accessed through their websites and which students can often join. Get to know the
people on the network, show that you are interested in their area of work, ask questions to
find out more about the sector and the jobs within it and perhaps after three or four
contacts you could let it be known that you are looking for employment. Links to
professional associations can be found on the appropriate occupational profile
http://www.prospects.ac.uk/types_of_jobs.htm on Prospects web


Youtube
(www.youtube.com)
Use it to find information about graduate recruiters and to gain insights into what it is like to
work for different companies. You can also find useful advice on applications and
interviews. You may want to make a short video or video CV (no more than 2 minutes) to
showcase your personality and enthusiasm, the value of what you can offer and your
passion for the career you want. You can then include the link to this video in your CV,
application form or speculative applications to help sell yourself to prospective employers.

A recent survey by SHL showed that less than 40% of graduates would consider
marketing themselves online. In some industries such as creative media it is vital, in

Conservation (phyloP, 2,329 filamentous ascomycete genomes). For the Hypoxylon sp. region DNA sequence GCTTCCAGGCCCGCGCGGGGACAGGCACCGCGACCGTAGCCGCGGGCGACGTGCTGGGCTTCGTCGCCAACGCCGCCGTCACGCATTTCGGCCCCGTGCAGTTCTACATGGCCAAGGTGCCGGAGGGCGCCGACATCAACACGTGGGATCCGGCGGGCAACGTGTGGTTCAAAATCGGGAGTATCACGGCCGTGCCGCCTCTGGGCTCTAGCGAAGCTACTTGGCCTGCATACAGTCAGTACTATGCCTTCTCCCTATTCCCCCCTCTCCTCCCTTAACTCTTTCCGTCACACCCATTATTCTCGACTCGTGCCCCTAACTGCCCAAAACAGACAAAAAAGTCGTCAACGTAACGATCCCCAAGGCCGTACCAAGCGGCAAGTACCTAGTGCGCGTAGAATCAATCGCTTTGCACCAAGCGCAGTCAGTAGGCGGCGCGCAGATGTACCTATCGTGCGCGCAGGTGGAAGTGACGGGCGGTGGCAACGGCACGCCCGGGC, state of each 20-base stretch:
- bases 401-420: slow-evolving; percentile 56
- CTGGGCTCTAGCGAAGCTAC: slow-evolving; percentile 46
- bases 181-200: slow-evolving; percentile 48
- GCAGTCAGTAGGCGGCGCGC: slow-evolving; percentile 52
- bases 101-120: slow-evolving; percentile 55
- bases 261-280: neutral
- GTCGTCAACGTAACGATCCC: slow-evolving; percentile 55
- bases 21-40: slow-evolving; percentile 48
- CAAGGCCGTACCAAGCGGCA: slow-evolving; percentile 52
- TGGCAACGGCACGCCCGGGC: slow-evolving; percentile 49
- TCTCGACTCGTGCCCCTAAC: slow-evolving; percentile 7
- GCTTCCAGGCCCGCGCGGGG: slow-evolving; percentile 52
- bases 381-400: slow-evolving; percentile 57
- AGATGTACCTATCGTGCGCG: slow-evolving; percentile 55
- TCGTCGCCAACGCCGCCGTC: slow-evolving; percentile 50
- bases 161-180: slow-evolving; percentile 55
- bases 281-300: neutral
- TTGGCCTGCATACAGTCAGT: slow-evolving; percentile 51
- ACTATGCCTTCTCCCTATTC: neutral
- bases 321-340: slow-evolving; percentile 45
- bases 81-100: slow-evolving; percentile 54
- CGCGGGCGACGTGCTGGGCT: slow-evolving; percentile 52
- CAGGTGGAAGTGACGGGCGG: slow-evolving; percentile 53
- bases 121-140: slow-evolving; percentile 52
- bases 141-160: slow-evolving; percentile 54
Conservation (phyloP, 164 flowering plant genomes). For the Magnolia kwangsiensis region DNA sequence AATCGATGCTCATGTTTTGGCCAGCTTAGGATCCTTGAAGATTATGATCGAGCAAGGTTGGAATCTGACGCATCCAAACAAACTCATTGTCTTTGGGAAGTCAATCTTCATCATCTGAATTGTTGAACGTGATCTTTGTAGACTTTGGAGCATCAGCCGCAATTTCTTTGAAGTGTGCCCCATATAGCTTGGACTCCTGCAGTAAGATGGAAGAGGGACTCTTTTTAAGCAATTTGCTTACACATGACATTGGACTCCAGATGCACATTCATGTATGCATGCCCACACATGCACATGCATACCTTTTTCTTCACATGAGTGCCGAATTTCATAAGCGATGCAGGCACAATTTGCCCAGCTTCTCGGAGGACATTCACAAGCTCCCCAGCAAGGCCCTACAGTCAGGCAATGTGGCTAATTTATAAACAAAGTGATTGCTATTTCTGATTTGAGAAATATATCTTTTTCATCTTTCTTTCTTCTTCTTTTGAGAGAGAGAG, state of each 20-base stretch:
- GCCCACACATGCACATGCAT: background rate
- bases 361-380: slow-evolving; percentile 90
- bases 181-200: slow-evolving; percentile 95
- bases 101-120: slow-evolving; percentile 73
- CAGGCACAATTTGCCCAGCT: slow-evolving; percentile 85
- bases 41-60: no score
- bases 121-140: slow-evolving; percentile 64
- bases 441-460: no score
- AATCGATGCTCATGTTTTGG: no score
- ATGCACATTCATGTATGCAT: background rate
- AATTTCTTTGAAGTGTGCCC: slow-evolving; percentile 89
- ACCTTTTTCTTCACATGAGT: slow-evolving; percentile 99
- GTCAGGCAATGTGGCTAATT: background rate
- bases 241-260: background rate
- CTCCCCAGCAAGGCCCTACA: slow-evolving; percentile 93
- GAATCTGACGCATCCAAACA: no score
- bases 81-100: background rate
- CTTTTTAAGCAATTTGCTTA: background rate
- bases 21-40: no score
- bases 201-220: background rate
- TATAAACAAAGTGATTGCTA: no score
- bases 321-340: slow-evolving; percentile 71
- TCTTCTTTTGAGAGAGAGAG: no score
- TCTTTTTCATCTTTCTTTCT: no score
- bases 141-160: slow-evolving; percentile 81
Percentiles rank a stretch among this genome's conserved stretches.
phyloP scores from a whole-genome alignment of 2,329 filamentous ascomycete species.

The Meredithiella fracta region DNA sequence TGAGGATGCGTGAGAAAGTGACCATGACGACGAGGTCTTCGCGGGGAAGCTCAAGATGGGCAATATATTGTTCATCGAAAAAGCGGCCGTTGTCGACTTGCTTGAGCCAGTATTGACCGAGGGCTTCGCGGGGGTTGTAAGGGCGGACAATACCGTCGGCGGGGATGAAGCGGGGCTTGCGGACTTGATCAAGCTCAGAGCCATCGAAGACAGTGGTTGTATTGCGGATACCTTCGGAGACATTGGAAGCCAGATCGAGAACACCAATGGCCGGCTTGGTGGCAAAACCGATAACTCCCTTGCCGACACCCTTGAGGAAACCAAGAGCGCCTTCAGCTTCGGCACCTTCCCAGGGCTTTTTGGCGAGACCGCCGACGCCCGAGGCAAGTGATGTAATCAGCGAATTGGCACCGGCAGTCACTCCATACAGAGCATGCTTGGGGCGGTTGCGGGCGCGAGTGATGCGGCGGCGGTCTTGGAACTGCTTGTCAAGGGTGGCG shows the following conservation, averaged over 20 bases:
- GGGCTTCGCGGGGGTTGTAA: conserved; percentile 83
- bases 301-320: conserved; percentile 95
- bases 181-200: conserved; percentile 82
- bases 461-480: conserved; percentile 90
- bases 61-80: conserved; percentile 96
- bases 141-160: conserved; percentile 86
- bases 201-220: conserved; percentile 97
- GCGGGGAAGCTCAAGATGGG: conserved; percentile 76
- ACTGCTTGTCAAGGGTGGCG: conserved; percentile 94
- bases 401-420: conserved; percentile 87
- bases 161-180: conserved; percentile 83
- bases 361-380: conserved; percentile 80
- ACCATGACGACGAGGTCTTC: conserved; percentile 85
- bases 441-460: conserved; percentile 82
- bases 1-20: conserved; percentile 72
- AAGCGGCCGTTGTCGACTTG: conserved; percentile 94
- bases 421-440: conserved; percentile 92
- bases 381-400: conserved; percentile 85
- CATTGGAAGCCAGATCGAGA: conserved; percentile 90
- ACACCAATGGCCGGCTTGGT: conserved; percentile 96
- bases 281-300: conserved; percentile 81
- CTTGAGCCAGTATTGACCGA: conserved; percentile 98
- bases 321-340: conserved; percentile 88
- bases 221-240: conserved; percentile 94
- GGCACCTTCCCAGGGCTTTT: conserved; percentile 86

others it is not so important, but having a professional online presence does show your
willingness to engage in new ways of working, does give you opportunities to network with
people from relevant sectors and also gives recruiters more chance to find you and what
you have to offer. So get started if you have not done so already. Once you have online
profiles it is important to make regular updates. If you have a twitter account, you should
tweet every day. Blog and website posts should be updated once a week. An out-of-date
online presence is nearly as bad as none at all.

For more information see ‘Social Networking your way into Work’ in Employability Online,
accessed through the ‘Student Resources’ area on moodle.